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Suggestions for Modern Security Analysts

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Ben Graham Economics is the social science that most identifies itself with the natural sciences. There is much that can be written about this statement in light of the events that unfolded in the 2007–2008 credit crisis, but this article focuses on the consequences pertaining to the field of Security Analysis, which is an economics-based discipline.

Security Analysis seeks to value firms based on the goods and services sold to customers via the assets (tangible and intangible) and obligations (liabilities) generated to support those sales. Despite the simplicity of this exposition, and the related simplicity of cash flow-based valuation, assessing value can be extremely difficult. The difficulty stems from the well-known fact that value is subjective, and from the equally well-known fact that the future is uncertain. Subjectivity and uncertainty means that Security Analysis requires many working assumptions, which is important because modern economics is currently grounded in mathematics that accommodates only a limited number of assumptions. As a purely theoretical, science-like endeavor this may (or may not) work, but Security Analysis is a profession, and professions are concerned with decision-making in contrast to science, which is concerned with prediction.

There are differences between making predictions and making decisions, some of which are significant. Nevertheless, as a profession, security analysts have, over the past decades, generally come to embrace the theories of modern economics, seemingly without adequate consideration for how to bridge the gap between theory and practice. The consequences of this, most recently experienced in the 2007–2008 credit crisis, have been significant. To help rectify this, this article provides practical suggestions for modern security analysts to consider during the course and scope of their work.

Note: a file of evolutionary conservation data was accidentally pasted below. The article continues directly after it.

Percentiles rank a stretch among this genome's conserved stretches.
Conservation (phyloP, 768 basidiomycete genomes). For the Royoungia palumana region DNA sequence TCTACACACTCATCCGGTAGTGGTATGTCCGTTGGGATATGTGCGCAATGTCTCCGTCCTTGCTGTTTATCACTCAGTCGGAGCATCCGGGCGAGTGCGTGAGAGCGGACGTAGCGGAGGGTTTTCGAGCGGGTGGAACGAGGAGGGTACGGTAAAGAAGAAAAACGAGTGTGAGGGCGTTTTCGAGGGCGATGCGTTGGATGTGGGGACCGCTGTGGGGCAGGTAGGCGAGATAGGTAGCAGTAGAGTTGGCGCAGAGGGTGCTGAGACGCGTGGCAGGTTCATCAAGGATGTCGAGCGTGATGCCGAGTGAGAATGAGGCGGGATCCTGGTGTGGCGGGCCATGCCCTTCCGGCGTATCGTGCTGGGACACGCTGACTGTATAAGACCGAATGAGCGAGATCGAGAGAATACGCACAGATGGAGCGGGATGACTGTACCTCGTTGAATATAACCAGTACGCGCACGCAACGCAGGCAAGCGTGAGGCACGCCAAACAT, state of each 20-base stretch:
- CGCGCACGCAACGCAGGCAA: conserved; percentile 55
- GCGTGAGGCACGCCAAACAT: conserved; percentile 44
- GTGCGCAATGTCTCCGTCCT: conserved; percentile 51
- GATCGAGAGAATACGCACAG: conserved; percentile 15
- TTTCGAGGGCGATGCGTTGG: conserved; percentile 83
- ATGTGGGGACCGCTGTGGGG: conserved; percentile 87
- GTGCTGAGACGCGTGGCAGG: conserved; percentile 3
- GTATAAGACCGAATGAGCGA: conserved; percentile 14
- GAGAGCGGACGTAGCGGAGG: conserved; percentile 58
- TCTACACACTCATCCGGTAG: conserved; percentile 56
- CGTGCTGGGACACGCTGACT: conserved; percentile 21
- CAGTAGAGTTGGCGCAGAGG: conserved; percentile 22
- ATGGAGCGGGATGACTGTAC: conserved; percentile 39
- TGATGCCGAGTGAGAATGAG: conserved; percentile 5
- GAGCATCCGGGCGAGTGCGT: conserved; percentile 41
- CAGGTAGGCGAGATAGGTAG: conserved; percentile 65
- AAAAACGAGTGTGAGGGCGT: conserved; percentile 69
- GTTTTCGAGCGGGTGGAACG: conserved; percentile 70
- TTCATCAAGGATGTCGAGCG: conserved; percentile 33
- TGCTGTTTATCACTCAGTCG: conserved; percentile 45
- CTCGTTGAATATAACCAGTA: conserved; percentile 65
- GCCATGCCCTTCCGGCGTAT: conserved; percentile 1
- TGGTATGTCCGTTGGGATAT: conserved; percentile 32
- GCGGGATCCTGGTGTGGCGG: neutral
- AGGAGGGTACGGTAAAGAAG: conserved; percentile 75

First and foremost, the practice of Security Analysis requires sound professional judgment, which is as important today as it ever was. For example, in the year 1921, Chicago economist Frank Knight noted that the, “capacity for forming correct judgments (in a more or less extended or restricted field) is the principle fact which makes a man serviceable in business; it is the characteristic human activity, the most important endowment for which wages are received.”

The study of history has long been known to provide context and perspective, both of which are critical elements of judgment, and yet financial/economic history courses or programs of study are in decline today, if they are offered at all. A possible reason for this is that science-based curriculums seemingly do not have much need for history; whatever the reason(s), modern security analysts should be knowledgeable of financial/economic history. As Benjamin Graham, who helped found the profession of Security Analysis, observed:

"To invest intelligently in securities one should be forearmed with an adequate knowledge of how the various types of bonds and stocks have actually behaved under varying conditions — some of which, at least, one is likely to meet again in one’s own experience. No statement is more true and better applicable to Wall Street than the famous warning of Santayana: 'Those who do not remember the past are condemned to repeat it.'"

Consider the recent credit crisis: many descriptions of it indicate that it was “unprecedented,” but that is not entirely accurate: financial crises, panics and contagions have occurred over time, and for many of the same reasons. This is not to suggest that the magnitude of the recent crisis was not severe; only that similar crises have occurred in the past, and that recently those occurrences seemed to steadily increase in magnitude. Such a pattern results in “predictable surprises” not “black swans.”3 For example, consider the financial crisis that occurred 10 years prior to the most recent one, which resulted in the failure of the first modern firm deemed “too big to fail”: the hedge fund Long-Term Capital Management (LTCM). LTCM’s plight was eloquently described in a popular case history as follows: